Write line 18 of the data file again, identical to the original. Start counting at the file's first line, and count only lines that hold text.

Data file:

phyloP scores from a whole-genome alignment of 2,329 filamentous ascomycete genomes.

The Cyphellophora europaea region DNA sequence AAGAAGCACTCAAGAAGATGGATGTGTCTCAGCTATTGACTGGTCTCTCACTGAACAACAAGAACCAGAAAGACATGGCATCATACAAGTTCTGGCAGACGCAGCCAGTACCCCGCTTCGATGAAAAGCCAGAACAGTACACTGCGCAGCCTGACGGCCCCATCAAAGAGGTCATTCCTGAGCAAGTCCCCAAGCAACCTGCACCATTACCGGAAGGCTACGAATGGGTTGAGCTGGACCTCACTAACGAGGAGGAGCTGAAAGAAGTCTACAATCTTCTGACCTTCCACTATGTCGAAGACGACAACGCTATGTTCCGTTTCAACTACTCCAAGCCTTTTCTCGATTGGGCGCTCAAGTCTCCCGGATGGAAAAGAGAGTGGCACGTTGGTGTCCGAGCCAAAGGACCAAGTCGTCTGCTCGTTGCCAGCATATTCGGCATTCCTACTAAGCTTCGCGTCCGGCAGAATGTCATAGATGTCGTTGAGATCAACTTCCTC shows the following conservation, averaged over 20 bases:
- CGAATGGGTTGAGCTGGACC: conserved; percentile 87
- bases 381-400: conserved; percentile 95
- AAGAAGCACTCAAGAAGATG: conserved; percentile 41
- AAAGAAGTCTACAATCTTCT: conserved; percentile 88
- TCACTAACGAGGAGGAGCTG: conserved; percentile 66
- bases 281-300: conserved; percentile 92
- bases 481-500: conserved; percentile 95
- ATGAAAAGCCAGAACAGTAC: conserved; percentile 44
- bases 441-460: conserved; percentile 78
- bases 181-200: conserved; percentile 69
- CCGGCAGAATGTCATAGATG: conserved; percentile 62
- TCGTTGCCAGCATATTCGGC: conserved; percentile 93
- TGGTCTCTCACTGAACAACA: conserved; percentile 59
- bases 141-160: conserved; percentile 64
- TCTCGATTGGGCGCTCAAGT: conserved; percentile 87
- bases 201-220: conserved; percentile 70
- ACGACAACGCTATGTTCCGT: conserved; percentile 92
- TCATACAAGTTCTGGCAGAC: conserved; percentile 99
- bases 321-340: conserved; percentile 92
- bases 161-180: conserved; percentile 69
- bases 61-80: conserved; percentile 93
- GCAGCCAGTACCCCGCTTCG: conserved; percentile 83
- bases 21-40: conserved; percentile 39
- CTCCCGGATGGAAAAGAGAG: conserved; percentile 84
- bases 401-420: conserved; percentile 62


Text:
- bases 201-220: conserved; percentile 70